Guodong Gao

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Guodong (Gordon) Gao is a professor in the Decision, Operations and Information Technologies Department at the Robert H. Smith School of Business at the University of Maryland. His research interests include IT's impact on healthcare and innovation, and the transparency in service quality. 

 

Bridging the Rural-Urban Healthcare Divide

Online communities are helping patients find, share information and connect with each other at unprecedented levels. But can they also create social value by helping to bridge the disparities between rural and urban health care? As part of a recent study, smith School professors Ritu Agarwal and Guodong "Gordon" Gao, and former doctoral student Jie Mein Goh, now at Canada's Simon Fraser University, asked whether online health communities can create social value, by helping to alleviate regional health disparities between rural and urban patients. Read more...

Experts at UMD Work to Harness Big Data for Your Health

The U.S. Food and Drug Administration is working to harness fast-accumulating personal health data from the likes of Twitter, Facebook and wearable devices. But more than 90 percent of analysts’ efforts to capitalize on that data falls below the targeted efficiency level for the FDA’s Office of Surveillance and Biometrics in its Center for Device and Radiological Health, said Isaac Chang, who directs post-market surveillance for that office. “We have observations of signals and patterns,” he said. “But they’re one-off maps.”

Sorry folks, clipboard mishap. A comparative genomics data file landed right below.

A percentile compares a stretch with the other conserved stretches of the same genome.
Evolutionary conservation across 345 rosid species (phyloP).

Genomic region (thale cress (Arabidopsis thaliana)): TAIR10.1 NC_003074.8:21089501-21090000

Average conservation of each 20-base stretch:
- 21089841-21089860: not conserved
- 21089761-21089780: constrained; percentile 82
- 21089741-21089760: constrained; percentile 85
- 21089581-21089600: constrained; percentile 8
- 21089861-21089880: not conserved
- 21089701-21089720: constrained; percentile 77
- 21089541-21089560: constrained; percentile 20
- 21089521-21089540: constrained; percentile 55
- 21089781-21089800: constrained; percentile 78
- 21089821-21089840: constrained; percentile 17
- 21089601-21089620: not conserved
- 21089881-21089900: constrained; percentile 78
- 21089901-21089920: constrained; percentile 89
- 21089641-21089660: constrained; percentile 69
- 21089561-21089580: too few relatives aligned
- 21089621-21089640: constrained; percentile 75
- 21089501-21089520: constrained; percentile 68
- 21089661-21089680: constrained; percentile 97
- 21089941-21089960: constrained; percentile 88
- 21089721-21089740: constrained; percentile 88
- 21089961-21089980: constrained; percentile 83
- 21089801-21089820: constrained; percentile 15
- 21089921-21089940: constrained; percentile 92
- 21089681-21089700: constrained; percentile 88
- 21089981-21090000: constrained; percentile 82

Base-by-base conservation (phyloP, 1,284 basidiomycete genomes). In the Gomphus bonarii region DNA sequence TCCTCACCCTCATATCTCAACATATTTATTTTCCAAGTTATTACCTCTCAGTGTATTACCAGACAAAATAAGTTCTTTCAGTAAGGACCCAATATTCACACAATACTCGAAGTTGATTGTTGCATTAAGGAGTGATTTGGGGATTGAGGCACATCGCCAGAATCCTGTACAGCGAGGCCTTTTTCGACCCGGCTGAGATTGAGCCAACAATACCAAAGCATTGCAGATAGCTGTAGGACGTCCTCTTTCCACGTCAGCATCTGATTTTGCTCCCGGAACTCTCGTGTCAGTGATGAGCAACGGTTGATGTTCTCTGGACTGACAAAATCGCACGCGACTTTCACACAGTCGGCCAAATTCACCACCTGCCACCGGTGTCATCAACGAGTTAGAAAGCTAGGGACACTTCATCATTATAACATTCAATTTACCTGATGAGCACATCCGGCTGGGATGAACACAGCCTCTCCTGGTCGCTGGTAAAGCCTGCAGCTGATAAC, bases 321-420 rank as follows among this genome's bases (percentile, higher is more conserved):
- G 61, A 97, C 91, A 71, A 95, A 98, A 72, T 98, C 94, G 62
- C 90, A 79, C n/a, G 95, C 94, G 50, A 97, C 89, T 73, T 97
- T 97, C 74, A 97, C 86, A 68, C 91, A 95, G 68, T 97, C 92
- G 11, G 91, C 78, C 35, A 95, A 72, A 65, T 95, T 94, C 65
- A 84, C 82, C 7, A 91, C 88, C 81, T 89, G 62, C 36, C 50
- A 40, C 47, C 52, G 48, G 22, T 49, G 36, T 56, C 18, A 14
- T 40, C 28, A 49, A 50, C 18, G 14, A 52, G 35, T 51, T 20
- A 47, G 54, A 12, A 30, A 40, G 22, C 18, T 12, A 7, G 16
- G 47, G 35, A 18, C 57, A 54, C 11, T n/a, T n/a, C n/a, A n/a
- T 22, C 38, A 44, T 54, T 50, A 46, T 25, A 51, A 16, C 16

UMD-FDA Workshop on Mobile Health and Social Media Analytics for Product Safety

The Food and Drug Administration is looking to get, and stay, on the same page with producers and users of medical wearables. The FDA mission to regulate medical devices to protect consumers is challenged by the mobile health field continuously innovating new products. Harnessing user data is one way to keep pace. Thus, regulators and experts from industry and academia will gather on Friday, Sept. 11, 2015 in the University of Maryland’s Adele H. Stamp Student Union to discuss the opportunities and challenges these data sources create.

No 'Heckler's Veto' in Online Ratings of Doctors

Doctors have many concerns about online crowdsourced ratings, which are intended to make patients better-informed consumers of health care, but this is a big one: They worry that complainers will be the most outspoken contributors to rating sites, skewing scores and resulting in a kind of heckler's veto. But a new study involving Smith School professors Gordon Gao and Ritu Agarwal shows that something different is happening. Read more...

Doctor-Satisfaction Ratings Not Meshing with Outcomes

People who check online patient reviews to zero in on doctors to cure or effectively treat their conditions need to take the information they find with a grain of salt, according to new research from the University of Maryland's Robert H. Smith School of Business. The study, coauthored by Gordon Gao, co-director of the school's Center for Health Information & Decision Systems (CHIDS), finds no evidence associating online physician-satisfaction ratings with clinical quality measures -- and only a small link to patients’ actual experience. Read more...

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